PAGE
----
It’s no Secret that if you give too much energy to any one thought, there’s a good chance you’re going to bring it to fruition and guess what… that’s just what happened today. After dropping the kids off at school this morning, Loverman and I were in the left-hand lane at a stop light and when the light changed to green, a school bus in the right lane went to make a right turn, but didn’t take note that we were in the left lane and they didn’t have the span to make the turn without taking out the entire passenger side of our family’s only vehicle. Thankfully, no one was hurt, there were no children on the bus and our car is still drivable, but aesthetically the car is jacked up. Yeah, we’ve got insurance, and it will get fixed in the next few weeks, but I do believe this is the shoe I attracted with my frantic/worrisome energy over the last few weeks.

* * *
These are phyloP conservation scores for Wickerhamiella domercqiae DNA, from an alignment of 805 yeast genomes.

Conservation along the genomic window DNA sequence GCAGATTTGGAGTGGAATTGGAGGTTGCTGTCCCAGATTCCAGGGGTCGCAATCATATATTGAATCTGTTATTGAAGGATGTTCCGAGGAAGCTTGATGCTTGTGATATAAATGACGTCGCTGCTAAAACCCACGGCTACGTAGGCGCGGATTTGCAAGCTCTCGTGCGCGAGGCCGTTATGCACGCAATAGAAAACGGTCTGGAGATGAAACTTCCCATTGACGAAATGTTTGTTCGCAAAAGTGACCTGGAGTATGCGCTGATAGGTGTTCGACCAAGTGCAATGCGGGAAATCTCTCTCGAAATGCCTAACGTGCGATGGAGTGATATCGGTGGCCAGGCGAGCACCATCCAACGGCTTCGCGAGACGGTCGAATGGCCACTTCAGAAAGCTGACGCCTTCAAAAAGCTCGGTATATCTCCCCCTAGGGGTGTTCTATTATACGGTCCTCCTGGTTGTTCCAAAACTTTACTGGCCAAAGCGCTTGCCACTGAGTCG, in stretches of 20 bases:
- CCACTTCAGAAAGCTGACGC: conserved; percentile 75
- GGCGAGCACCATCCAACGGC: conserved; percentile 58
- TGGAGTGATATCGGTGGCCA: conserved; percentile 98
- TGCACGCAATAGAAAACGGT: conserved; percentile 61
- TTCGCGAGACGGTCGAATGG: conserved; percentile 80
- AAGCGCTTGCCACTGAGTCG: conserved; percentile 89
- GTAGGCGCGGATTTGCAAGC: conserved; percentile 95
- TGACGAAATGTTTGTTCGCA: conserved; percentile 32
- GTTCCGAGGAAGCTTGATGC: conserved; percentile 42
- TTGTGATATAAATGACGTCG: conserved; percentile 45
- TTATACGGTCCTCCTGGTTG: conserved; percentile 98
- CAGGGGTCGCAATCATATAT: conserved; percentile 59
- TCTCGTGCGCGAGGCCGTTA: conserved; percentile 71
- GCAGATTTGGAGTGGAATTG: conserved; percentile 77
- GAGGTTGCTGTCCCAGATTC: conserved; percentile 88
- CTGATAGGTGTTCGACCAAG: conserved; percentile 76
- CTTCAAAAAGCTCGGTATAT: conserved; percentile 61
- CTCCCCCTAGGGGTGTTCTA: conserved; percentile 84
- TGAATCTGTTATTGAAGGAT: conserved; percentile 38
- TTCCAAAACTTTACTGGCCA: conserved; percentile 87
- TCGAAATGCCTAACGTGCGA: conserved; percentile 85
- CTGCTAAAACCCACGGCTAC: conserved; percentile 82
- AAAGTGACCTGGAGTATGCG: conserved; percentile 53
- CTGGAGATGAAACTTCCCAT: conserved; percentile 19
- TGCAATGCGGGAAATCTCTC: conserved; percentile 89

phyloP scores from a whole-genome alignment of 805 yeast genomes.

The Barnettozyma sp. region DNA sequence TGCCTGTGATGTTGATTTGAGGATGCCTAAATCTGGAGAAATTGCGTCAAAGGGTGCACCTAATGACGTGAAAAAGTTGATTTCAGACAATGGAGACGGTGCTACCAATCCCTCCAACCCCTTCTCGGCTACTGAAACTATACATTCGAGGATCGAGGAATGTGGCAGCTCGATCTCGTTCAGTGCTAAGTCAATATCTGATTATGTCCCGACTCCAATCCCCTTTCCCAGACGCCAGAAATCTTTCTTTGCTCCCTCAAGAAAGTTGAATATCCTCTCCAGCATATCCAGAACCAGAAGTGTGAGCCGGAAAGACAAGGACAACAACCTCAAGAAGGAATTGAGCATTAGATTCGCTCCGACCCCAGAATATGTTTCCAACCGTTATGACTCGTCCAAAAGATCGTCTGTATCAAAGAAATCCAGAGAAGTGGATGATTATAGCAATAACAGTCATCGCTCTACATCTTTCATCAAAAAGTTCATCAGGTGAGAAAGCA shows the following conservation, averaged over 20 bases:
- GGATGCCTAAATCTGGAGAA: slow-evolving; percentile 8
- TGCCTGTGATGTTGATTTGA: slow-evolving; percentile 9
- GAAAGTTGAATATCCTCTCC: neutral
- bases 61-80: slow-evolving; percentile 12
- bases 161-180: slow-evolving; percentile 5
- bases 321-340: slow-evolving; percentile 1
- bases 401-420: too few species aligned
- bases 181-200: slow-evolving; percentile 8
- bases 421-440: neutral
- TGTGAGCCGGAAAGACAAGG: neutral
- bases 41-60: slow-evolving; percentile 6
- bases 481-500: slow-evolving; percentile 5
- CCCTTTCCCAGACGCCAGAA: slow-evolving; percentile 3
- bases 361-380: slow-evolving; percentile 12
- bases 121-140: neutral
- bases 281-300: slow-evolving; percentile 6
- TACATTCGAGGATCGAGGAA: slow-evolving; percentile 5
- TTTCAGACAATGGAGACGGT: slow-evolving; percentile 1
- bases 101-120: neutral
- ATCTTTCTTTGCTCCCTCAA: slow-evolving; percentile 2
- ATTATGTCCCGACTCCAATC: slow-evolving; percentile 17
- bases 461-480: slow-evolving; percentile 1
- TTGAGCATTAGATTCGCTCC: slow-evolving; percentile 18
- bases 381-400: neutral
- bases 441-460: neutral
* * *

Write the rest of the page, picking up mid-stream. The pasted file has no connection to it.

I don’t like feeling this way; it makes me feel ungrateful for all the things that are working in my life. I’ve got to develop some strategies to cope better, but I need help. Before we moved last spring, we attended church regularly, but the church is now about a 40 min. drive from our new home and our attendance has been spotty at best. I enjoyed going to this church. I liked the people, pastor; message, experience, everything and now I see it did help me in keeping my eye on the big picture.

And since I can name my fear—lack of financial security, I need to address the situation and release its power over me, so tomorrow, I’m going to open an ING account, something I’ve been promising myself for the last couple of months.